Tutorial on Markov Model

The following series of tutorials are really good for learning Markov Models, Markov Chains and Hidden Markov Models.

 

 

Advertisements

Some Very Useful Machine Learning Tutorials available in the Web

Following tutorials are really good machine learning tutorials available in the web. If someone doesn’t wants to enroll in a class at various online courses offered for free (coursera, etc) then one can certainly learn machine learning from the following tutorials:

1. Machine Learning Course taught by Tom Mitchell at Carnegie Mellon.

2. Machine Learning Course taught by Andrew Ng at Stanford.

If one is interested to learn machine learning using Python then the following are certainly good sources:

1. scikit-learn

2.

 

 

Finding The Smallest Divisor of Any Given Integer

This is a very basic problem and the lessons that we learn from this problem can be very useful 
in tackling more complex problems.

Say suppose we have an integer n and we are asked to find its smallest divisor except 
1. The first approach that anyone would take is to start from 2 and then go on dividing 
it with the number n and select the first number that divides n. 

n = 130

n = 130

for i in range(2,n-1):
    if 130 % i == 0:
        print i
        break

All this looks very cool and straight.Now say suppose n is a prime number.
May be n is a very large prime number (1013). So are we
going to count all the way upto 1012 starting from 2 and check whether 1013 gets divided
by any one of these numbers on the way? That sounds little stupid and requires a lot of work.
Now the main question is :
Do we have a better way?

In order to investigate into this matter lets start with few observations. 
Let us take a number n=100.

We have the following divisors of 100: [2,4,5,10,20,25,50]
Let us take the first divisor 2. We can easily observe that:
2*50 = 100
Similarly we can take other numbers and observe the following:
4*25 = 100
5*20 = 100
10*10 = 100

So from this we can observe that the smallest divisor 2 is
linked
with the largest divisor 50.
Similarly the second smallest divisor 4 is linked with second
largest divisor 25
. This goes on with 5 linked with 20 and finally
10 linked with 10
. So if we want to generalize this, we can observe
that if any number n has a divisor then that divisor is always linked
with another divisor. The general pattern is that a smaller divisor is
linked with a larger one and vice versa.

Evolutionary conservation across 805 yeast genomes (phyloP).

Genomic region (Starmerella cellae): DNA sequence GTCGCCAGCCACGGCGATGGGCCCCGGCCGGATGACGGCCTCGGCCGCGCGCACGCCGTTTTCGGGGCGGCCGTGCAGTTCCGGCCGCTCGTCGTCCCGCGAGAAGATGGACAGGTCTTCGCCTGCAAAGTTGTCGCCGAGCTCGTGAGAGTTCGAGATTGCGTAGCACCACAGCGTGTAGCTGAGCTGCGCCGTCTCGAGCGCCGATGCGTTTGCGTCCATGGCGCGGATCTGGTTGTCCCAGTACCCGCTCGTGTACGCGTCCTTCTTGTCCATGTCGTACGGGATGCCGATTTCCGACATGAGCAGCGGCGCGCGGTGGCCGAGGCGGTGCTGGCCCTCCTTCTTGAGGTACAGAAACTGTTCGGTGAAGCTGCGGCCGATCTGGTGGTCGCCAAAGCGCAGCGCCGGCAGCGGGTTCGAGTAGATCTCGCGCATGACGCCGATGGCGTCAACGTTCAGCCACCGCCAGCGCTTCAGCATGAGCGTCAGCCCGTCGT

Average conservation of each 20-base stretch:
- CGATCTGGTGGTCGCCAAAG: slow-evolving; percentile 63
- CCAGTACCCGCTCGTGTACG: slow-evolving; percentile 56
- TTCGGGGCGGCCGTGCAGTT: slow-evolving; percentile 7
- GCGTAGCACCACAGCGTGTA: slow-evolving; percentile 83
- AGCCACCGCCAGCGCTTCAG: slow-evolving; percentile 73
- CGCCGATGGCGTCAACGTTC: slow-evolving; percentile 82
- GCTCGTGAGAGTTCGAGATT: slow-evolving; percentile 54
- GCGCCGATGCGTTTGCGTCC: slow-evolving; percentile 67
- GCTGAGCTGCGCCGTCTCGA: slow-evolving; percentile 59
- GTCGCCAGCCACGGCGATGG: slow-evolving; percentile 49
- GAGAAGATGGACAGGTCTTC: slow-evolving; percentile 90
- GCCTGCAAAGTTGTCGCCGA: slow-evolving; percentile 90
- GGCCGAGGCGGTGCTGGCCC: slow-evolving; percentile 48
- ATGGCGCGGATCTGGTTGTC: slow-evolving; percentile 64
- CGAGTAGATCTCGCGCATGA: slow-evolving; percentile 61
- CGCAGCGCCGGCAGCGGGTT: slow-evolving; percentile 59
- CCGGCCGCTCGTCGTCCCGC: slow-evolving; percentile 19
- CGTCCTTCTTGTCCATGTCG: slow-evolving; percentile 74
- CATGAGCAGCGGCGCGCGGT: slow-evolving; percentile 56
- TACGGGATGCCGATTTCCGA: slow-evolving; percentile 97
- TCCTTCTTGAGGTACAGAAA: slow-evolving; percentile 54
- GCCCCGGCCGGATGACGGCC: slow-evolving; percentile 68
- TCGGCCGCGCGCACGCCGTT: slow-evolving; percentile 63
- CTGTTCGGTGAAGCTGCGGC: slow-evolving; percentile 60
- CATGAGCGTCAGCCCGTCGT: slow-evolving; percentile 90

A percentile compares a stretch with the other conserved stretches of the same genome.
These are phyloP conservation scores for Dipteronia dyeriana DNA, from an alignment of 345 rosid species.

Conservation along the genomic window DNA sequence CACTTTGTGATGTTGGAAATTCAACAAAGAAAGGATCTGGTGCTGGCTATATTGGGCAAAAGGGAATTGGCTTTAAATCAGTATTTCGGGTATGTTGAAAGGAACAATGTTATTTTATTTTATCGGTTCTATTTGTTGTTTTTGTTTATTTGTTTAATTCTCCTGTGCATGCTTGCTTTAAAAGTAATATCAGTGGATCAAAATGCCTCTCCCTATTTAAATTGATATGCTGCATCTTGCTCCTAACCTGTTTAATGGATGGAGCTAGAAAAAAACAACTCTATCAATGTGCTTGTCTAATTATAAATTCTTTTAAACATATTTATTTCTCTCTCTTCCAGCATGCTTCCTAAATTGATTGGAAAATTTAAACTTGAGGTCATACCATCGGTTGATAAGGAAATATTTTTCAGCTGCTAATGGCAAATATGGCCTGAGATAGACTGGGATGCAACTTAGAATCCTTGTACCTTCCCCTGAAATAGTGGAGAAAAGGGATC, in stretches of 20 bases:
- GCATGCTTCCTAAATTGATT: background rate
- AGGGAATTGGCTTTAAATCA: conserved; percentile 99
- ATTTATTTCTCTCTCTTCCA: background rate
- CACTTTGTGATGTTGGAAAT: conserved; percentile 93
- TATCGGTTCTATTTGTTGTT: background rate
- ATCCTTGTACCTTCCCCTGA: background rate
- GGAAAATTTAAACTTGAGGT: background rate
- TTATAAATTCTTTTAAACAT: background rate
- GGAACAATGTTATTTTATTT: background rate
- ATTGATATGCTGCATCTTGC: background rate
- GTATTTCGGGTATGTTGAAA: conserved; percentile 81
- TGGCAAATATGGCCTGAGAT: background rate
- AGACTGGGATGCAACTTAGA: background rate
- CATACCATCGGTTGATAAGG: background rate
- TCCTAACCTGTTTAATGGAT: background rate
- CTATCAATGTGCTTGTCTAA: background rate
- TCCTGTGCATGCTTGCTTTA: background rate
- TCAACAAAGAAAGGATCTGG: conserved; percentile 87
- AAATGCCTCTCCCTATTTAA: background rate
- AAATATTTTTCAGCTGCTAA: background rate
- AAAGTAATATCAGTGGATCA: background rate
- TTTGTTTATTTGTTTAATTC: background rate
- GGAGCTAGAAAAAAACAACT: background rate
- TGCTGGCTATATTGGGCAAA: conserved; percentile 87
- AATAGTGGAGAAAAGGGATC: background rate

smaller divisor * larger divisor = n

Another interesting thing that can be observed is that if we go on
increasing the value of smaller divisor and consider the next larger
divisor, at the same time if we go on decreasing the value of the
larger divisor and consider the next smaller divisor then we reach
a cross over point.

2->4->5->10
50->25->20->10

For our example that cross over point is 10. Also at the cross over
point smaller divisor = larger divisor.

So what is 10 in our case? 10 is the square root of 100.

So once we find the square root of any number n we don't
need to look beyond the value of the square root for the smallest divisor.
The other side of the square root will always have the larger divisors.
Also we need to check if the given number n is an even number or an
odd number. If n is even then we know that 2 will be its smallest
divisor. If it is odd we just need to start with 3 and go on checking
the next odd number until we reach the value of the square root of n.
So the more efficient program for finding the smallest divisor of any
given number n is as follows:

from math import sqrt
from math import floor
def smallestDivisor(n):
    if n % 2 == 0:
        print "The smallest divisor of %d is %d" %(n,2)

    else:
        squareRootOfn = floor(sqrt(n))
        for i in (3,squareRootOfn,2):
            if n % i == 0:
                print "The smallest divisor of %d is %d" %(n,i)
                break
            else:
                if i == squareRootOfn:
                    print "The smallest divisor of %d is %d" %(n,1)
                    print "The given number %d is a prime number" % (n)

smallestDivisor(1024)
smallestDivisor(63)
smallestDivisor(1013)

'''The outputs are as follows:
The smallest divisor of 1024 is 2
The smallest divisor of 63 is 3
The smallest divisor of 1013 is 1
The given number 1013 is a prime number'''